As I sit here, slightly nervous at the prospect of writing my first blog for Supply Management
, it dawns on me that the art of procurement might not actually be quite as foreign as I originally thought.
Wikipedia defines procurement as “the acquisition of appropriate goods and/or services at the best possible total cost of ownership to meet the needs of the purchaser in terms of quality and quantity, time, and location”. Now, I’m obviously cutting corners here, but this sounds a bit like the definition of my weekly food shop - and seeing how vicious some people get around the ‘reduced to clear’ section, I guess I’m not exactly alone on that one.
I’m not suggesting that actual and effective procurement is easily done. Rather, I’m observing that as businesses and government bodies resort to drastic cost-saving strategies, the general public are picking up some valuable buying skills along the way and the profile of purchasing is rising.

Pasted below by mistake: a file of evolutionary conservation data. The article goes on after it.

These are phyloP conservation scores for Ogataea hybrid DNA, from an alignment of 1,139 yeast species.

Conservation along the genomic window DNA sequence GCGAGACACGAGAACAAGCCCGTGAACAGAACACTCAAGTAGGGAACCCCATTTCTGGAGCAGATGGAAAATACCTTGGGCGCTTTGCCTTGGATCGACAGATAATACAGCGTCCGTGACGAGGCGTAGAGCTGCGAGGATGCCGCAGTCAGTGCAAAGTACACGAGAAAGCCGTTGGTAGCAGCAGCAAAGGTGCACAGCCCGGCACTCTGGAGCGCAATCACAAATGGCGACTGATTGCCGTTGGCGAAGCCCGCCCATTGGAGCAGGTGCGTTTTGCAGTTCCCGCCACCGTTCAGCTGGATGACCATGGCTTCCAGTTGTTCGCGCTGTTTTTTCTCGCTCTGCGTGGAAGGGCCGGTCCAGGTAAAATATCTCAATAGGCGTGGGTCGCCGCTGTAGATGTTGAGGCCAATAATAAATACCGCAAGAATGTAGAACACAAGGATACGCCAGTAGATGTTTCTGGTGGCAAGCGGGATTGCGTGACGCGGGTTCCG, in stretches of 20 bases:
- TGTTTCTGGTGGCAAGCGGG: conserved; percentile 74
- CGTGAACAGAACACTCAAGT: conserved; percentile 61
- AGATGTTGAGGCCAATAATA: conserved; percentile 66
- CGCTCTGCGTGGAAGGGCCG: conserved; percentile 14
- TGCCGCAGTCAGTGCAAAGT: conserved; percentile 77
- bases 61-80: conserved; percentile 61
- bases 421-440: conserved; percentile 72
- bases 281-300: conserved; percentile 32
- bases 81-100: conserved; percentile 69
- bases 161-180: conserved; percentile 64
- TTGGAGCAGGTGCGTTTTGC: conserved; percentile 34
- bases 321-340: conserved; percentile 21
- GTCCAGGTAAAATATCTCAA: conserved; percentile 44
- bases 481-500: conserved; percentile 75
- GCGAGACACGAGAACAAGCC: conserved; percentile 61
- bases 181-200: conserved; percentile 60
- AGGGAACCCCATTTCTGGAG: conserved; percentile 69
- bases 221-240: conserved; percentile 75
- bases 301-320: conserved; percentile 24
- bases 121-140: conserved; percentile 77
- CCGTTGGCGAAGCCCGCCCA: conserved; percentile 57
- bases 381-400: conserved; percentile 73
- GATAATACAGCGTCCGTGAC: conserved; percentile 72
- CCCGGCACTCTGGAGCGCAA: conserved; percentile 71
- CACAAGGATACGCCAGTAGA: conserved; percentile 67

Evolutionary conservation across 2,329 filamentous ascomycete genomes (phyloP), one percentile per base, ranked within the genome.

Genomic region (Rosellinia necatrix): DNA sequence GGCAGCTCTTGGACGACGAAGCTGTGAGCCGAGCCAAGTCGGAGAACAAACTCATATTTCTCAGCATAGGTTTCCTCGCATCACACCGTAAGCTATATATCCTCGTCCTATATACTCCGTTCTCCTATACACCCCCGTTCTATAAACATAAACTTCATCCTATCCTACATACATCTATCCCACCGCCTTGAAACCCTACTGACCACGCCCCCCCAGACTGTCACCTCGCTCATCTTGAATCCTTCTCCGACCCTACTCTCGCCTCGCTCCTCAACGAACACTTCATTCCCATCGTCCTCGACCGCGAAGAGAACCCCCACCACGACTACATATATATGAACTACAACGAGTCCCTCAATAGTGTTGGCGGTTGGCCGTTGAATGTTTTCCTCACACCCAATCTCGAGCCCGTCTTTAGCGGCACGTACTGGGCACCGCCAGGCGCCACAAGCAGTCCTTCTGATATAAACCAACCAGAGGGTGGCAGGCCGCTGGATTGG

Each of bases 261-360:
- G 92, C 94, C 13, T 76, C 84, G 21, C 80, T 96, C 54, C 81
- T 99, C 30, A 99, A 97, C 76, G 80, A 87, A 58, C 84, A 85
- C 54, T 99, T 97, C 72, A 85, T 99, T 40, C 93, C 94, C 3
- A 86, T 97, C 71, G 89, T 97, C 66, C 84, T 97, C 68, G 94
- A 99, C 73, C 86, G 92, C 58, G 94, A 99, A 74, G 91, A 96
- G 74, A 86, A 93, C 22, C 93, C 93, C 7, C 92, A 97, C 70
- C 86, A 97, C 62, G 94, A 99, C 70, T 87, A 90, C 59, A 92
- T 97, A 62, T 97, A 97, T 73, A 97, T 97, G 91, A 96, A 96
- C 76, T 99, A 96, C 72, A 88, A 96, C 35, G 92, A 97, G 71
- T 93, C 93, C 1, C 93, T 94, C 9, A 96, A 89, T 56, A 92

We are fully soaked in tales of recession, rising inflation and tough economic times. Cost-efficiency is now a defining feature of our buying habits. However, I don’t believe this is caused only by sheer necessity. Buying well has grown to be a social thing too. We share our best tips and killer deals with friends and it makes us feel like we belong - look how popular group-buying websites have become
People want to get the best value for money, in the shortest amount of time, and preferably in a way that doesn’t cost the environment too much. Buying expensive things at an expensive price without consideration for your carbon footprint is not ‘flash’, it is just tacky and inconsiderate, and a thing of the past for sure.